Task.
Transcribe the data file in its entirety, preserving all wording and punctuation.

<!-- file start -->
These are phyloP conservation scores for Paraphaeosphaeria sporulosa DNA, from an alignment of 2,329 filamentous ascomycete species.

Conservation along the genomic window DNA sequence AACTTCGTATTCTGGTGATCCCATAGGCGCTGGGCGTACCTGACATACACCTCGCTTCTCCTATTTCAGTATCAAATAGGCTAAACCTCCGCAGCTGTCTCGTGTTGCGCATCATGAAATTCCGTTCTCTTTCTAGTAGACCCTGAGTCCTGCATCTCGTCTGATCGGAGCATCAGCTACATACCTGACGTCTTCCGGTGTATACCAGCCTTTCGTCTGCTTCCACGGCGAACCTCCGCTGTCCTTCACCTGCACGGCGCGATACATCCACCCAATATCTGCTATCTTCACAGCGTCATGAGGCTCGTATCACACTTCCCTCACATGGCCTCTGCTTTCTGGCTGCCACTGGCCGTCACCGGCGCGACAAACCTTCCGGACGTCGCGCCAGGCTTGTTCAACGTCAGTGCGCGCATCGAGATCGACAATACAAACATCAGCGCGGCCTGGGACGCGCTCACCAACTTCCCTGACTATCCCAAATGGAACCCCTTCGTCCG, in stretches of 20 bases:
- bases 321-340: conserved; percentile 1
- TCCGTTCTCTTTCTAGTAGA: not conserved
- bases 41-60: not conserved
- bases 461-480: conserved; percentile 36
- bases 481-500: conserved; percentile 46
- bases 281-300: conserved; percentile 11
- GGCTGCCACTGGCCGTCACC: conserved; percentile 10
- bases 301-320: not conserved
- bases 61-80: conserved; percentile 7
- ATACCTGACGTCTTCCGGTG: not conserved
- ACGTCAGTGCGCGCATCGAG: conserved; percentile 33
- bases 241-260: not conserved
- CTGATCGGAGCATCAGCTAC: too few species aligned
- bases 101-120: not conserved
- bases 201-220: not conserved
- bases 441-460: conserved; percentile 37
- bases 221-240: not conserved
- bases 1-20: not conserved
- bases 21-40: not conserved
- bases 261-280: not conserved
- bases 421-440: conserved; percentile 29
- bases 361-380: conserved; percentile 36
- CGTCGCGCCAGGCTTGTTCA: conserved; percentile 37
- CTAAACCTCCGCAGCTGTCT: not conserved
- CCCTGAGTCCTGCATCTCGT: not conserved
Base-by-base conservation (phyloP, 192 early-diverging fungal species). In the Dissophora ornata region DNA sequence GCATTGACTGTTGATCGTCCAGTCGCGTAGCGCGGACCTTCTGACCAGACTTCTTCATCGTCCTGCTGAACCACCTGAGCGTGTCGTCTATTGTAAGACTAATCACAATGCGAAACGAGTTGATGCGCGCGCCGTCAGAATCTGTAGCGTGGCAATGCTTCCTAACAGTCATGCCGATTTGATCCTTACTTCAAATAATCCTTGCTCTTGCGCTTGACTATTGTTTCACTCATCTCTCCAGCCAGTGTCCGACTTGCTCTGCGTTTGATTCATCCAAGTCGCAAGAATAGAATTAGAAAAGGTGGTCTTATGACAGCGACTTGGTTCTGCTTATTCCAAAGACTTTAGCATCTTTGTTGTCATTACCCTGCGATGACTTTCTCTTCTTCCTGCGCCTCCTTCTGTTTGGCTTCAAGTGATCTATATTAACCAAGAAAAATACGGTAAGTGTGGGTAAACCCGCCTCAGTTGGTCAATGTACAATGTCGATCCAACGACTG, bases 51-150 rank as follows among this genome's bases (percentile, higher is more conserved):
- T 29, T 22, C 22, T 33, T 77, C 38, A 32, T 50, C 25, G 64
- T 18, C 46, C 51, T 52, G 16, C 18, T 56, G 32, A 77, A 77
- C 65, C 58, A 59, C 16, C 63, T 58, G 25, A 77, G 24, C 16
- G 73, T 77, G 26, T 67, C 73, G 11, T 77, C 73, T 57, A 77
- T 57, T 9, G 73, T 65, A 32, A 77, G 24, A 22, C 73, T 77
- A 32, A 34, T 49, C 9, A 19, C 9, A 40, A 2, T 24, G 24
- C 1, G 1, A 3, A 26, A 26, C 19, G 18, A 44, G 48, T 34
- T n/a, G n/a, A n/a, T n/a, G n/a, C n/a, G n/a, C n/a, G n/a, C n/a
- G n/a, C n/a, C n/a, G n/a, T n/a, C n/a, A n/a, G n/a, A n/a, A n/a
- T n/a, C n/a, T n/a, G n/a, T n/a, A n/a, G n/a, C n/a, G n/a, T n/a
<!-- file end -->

These are phyloP conservation scores for Paraphaeosphaeria sporulosa DNA, from an alignment of 2,329 filamentous ascomycete species.

Conservation along the genomic window DNA sequence AACTTCGTATTCTGGTGATCCCATAGGCGCTGGGCGTACCTGACATACACCTCGCTTCTCCTATTTCAGTATCAAATAGGCTAAACCTCCGCAGCTGTCTCGTGTTGCGCATCATGAAATTCCGTTCTCTTTCTAGTAGACCCTGAGTCCTGCATCTCGTCTGATCGGAGCATCAGCTACATACCTGACGTCTTCCGGTGTATACCAGCCTTTCGTCTGCTTCCACGGCGAACCTCCGCTGTCCTTCACCTGCACGGCGCGATACATCCACCCAATATCTGCTATCTTCACAGCGTCATGAGGCTCGTATCACACTTCCCTCACATGGCCTCTGCTTTCTGGCTGCCACTGGCCGTCACCGGCGCGACAAACCTTCCGGACGTCGCGCCAGGCTTGTTCAACGTCAGTGCGCGCATCGAGATCGACAATACAAACATCAGCGCGGCCTGGGACGCGCTCACCAACTTCCCTGACTATCCCAAATGGAACCCCTTCGTCCG, in stretches of 20 bases:
- bases 321-340: conserved; percentile 1
- TCCGTTCTCTTTCTAGTAGA: not conserved
- bases 41-60: not conserved
- bases 461-480: conserved; percentile 36
- bases 481-500: conserved; percentile 46
- bases 281-300: conserved; percentile 11
- GGCTGCCACTGGCCGTCACC: conserved; percentile 10
- bases 301-320: not conserved
- bases 61-80: conserved; percentile 7
- ATACCTGACGTCTTCCGGTG: not conserved
- ACGTCAGTGCGCGCATCGAG: conserved; percentile 33
- bases 241-260: not conserved
- CTGATCGGAGCATCAGCTAC: too few species aligned
- bases 101-120: not conserved
- bases 201-220: not conserved
- bases 441-460: conserved; percentile 37
- bases 221-240: not conserved
- bases 1-20: not conserved
- bases 21-40: not conserved
- bases 261-280: not conserved
- bases 421-440: conserved; percentile 29
- bases 361-380: conserved; percentile 36
- CGTCGCGCCAGGCTTGTTCA: conserved; percentile 37
- CTAAACCTCCGCAGCTGTCT: not conserved
- CCCTGAGTCCTGCATCTCGT: not conserved
Base-by-base conservation (phyloP, 192 early-diverging fungal species). In the Dissophora ornata region DNA sequence GCATTGACTGTTGATCGTCCAGTCGCGTAGCGCGGACCTTCTGACCAGACTTCTTCATCGTCCTGCTGAACCACCTGAGCGTGTCGTCTATTGTAAGACTAATCACAATGCGAAACGAGTTGATGCGCGCGCCGTCAGAATCTGTAGCGTGGCAATGCTTCCTAACAGTCATGCCGATTTGATCCTTACTTCAAATAATCCTTGCTCTTGCGCTTGACTATTGTTTCACTCATCTCTCCAGCCAGTGTCCGACTTGCTCTGCGTTTGATTCATCCAAGTCGCAAGAATAGAATTAGAAAAGGTGGTCTTATGACAGCGACTTGGTTCTGCTTATTCCAAAGACTTTAGCATCTTTGTTGTCATTACCCTGCGATGACTTTCTCTTCTTCCTGCGCCTCCTTCTGTTTGGCTTCAAGTGATCTATATTAACCAAGAAAAATACGGTAAGTGTGGGTAAACCCGCCTCAGTTGGTCAATGTACAATGTCGATCCAACGACTG, bases 51-150 rank as follows among this genome's bases (percentile, higher is more conserved):
- T 29, T 22, C 22, T 33, T 77, C 38, A 32, T 50, C 25, G 64
- T 18, C 46, C 51, T 52, G 16, C 18, T 56, G 32, A 77, A 77
- C 65, C 58, A 59, C 16, C 63, T 58, G 25, A 77, G 24, C 16
- G 73, T 77, G 26, T 67, C 73, G 11, T 77, C 73, T 57, A 77
- T 57, T 9, G 73, T 65, A 32, A 77, G 24, A 22, C 73, T 77
- A 32, A 34, T 49, C 9, A 19, C 9, A 40, A 2, T 24, G 24
- C 1, G 1, A 3, A 26, A 26, C 19, G 18, A 44, G 48, T 34
- T n/a, G n/a, A n/a, T n/a, G n/a, C n/a, G n/a, C n/a, G n/a, C n/a
- G n/a, C n/a, C n/a, G n/a, T n/a, C n/a, A n/a, G n/a, A n/a, A n/a
- T n/a, C n/a, T n/a, G n/a, T n/a, A n/a, G n/a, C n/a, G n/a, T n/a